The other day I stood at the camera angle of this hallway, which was even creepier and darker than it looks (the iPhone has a decent flash). To say the walls were crumbling would be an understatement; where the drywall wasn’t buckled or missing, it was eerily melted away. No light came from the rooms off the hallway because most had no windows, and those that did were crossed with heavy iron bars. This was not a place where people had been kept happily.
The door glowed curiously at the far end of the hall, and I went toward it like the person in a horror movie, that person who makes you scream at the screen, No! Don’t go there! But I’d been in 10 buildings like this already that morning and I was curious about the light source which, judging by the shape of the building, was not outdoors. Plus, something strange was hanging from the door.
I had worked hard to get access to this eerie historic place, part of the research I suspected would lead to my second novel. Even after I got a permit, I could only visit with chaperones from the Park Service. But once we arrived, we traveled in a loose pack and I was free to wander, guided by gentle suggestions —“the second floor staircase isn’t really advisable from the looks of the crumbling ceiling, but it’s up to you” — and by my own common sense.
Back to the creepy building. I reached the end of the hall and gingerly pushed open the door.The room was bathed in natural light. That strange thing hanging from the door was in fact a long, wide sliver of wood from the door itself, as if cut by a potato peeler, then warped and bleached from years of rain. How that even happens, I have no idea.
The light flowed in from the opposite wall of windows—broken, like all the windows here—which opened onto a sort of covered porch in a courtyard. But it was hard to tell what it was, because the porch above had thoroughly collapsed in a heap of splintered disintegrating wood. The remaining roof boards bloomed thick with ivy and grass. From a window above, a waterfall of vines flowed outward from some source inside the building.
Once upon a time, people lived here, I thought. Real people, either victims of contagious disease, or heroin addicts under restraints. They lived in airless rooms behind thick doors with rusting bolts, many of them against their will, alone with their demons. They had no civil rights. They were held because they were perceived as a menace to public health, and likely because they had few resources, or few people to speak on their behalf.
As I stood at this window there was a sound from upstairs, like someone kicking a stone across the floor.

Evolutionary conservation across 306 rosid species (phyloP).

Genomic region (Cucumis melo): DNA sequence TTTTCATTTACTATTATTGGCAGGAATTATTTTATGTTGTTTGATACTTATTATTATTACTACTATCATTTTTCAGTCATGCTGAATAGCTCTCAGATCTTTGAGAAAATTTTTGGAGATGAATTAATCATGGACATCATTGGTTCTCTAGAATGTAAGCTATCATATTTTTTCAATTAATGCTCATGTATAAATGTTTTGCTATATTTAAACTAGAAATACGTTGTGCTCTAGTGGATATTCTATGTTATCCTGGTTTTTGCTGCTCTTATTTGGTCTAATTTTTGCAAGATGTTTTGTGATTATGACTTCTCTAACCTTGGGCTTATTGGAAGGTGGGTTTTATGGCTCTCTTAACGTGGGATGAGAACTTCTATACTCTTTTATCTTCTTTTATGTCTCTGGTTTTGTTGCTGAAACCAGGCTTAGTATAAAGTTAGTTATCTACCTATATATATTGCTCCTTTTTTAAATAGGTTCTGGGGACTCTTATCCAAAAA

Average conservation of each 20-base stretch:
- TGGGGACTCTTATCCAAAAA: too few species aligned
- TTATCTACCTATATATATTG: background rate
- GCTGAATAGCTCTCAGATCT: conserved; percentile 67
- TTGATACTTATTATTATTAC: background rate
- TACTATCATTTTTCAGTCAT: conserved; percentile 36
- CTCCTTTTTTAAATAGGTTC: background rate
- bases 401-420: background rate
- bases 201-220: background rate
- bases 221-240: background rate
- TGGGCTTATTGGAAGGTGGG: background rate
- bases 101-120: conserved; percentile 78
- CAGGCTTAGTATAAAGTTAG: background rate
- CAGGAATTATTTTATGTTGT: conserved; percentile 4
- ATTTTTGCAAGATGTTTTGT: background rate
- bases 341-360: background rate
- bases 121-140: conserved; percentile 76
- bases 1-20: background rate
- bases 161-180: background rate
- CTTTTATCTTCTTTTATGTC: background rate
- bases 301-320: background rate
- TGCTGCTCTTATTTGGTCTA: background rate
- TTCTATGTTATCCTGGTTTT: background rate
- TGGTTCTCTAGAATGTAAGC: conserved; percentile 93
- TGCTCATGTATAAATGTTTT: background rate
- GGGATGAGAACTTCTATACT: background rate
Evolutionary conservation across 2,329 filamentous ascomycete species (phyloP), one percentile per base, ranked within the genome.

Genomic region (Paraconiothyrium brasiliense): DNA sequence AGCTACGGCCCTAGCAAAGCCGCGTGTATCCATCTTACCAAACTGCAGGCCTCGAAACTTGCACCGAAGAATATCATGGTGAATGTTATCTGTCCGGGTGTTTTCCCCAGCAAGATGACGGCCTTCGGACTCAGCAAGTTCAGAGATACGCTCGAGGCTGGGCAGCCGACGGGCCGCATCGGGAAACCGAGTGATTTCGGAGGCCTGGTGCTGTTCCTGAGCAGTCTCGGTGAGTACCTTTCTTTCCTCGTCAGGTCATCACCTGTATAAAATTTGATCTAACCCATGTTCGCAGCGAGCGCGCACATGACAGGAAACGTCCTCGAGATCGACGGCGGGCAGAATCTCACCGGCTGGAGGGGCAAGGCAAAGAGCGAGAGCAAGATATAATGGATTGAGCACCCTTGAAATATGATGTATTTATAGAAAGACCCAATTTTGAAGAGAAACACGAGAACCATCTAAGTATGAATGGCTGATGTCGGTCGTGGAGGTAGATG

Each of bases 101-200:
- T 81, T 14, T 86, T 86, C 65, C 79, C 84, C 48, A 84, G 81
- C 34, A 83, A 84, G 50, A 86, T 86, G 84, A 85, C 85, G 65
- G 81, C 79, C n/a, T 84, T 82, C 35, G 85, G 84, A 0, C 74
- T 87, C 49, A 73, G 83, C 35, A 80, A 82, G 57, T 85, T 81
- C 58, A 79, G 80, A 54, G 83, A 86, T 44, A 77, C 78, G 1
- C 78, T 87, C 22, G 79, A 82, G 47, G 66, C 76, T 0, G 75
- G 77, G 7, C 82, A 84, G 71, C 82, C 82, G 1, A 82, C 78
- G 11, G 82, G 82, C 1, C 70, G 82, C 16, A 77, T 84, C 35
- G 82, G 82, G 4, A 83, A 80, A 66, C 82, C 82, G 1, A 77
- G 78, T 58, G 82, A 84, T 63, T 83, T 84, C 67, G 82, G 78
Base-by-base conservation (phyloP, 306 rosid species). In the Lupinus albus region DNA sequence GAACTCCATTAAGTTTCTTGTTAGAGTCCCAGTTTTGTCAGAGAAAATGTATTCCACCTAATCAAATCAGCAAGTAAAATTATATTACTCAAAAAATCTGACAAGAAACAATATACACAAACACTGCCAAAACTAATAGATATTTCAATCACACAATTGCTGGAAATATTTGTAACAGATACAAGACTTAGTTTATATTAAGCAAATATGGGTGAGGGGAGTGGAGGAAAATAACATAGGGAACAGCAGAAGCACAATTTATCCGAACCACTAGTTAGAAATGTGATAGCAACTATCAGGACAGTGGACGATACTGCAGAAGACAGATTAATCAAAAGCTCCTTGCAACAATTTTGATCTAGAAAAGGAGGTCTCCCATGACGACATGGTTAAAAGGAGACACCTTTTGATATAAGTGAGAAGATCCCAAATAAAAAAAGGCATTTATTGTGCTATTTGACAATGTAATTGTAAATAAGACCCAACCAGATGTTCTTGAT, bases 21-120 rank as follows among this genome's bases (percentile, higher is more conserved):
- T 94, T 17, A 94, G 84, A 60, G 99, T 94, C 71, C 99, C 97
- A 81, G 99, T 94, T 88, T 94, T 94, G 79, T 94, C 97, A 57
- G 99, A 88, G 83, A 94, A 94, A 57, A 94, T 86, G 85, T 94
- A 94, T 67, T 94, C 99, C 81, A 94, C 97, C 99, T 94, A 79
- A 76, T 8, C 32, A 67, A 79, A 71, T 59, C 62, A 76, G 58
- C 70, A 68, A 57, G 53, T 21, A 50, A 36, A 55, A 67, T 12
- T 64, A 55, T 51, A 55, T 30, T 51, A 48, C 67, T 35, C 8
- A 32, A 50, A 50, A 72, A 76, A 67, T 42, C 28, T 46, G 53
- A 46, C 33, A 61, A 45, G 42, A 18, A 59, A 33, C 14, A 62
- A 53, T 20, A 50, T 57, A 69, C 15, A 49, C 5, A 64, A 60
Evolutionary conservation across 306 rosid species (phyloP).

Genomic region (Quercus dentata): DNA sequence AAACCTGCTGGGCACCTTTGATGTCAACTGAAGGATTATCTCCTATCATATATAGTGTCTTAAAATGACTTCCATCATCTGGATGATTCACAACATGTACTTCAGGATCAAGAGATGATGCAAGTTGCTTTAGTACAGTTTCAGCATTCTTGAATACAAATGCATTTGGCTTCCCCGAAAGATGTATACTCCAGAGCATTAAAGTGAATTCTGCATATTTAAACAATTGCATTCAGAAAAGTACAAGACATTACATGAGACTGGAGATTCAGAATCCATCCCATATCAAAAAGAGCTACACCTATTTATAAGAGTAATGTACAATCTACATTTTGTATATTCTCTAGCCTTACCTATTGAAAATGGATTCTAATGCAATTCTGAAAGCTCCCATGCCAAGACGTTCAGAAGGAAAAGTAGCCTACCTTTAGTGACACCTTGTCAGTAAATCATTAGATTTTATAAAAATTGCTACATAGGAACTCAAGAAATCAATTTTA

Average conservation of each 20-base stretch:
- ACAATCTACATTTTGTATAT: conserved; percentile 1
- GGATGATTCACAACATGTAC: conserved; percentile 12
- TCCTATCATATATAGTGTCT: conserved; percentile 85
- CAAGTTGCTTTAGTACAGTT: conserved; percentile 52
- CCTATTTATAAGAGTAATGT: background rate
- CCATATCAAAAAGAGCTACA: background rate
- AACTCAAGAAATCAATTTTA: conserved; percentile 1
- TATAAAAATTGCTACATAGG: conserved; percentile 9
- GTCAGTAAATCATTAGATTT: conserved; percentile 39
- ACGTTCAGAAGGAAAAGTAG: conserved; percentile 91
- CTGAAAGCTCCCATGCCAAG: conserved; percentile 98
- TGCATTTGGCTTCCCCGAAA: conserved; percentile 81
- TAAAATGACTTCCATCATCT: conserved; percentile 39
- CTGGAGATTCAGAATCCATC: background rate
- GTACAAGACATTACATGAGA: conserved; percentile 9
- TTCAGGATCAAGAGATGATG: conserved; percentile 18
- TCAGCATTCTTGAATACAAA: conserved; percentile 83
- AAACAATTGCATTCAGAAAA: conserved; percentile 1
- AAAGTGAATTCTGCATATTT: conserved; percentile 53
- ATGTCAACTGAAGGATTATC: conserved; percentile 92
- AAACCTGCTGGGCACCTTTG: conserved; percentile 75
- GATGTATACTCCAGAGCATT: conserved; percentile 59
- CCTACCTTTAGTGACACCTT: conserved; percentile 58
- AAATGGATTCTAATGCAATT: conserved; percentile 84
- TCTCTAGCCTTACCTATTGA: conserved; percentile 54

But I was alone in the building. None of the park service personnel had come in; they were having an impromptu meeting outside about reforestation of native trees.
“Hello?” I called. “Who’s there?” Because that’s what the script says you should say in these situations.
There was no answer of course, because raccoons or falling bits of wall or 100-year-old ghosts of inmates cannot answer. I turned and walked all casual-like through the door hung with potato-peel wood, then broke into a casual-like trot to get the hell out of there.
I hate the contrived shock-terror of horror movies. I hate haunted houses; I didn’t even like the spooky castle at Disney World. But I love going out of my comfort zone in real life, stepping out of the kitchen where I make lunches every morning and zip them into neat padded superhero bags. As a mother of five children under 11, I’m not lacking for excitement. There are broken dishes, cuts that require stitches, kittens that have to go to the emergency vet. But that’s excitement of a different kind.
The thing I don’t encounter often is the truly unusual, the fantastically eerie adrenaline rush outside the realm of ordinary time that I used to get as a travel writer. The zipline ecotour through a Canadian mountain, where the harness clip snags on a line high over a frothy river. The muy fuente horse from a stable in Spain that gallops pell-mell through the olive orchard instead of strolling. The tour of an antebellum home in Alabama, where I heard an persistent buzz in my ear as if some unseen person were whispering to me. Many of the best, most memorable and challenging things happen beyond the margins of our comfort zone. And much of the best fodder for writing.
I walked as fast as I could without embarrassing myself out of the building and into the relative safety of the forest, where poison ivy blanketed the ground and hung in loose vines from the trees. About 50 yards ahead, the parks personnel still stood clustered in conversation. Behind them was another institutional building already well into a century of neglect, its door riddled with recent bullets from some official’s illicit target practice.
There’s a story there, I thought. There’s a story everywhere I turn in this place, which was so hard to reach through the tangle of child-care arrangements, but so worth the effort. And as I thought it, my shoe nudged a rusted machete lying in ivy.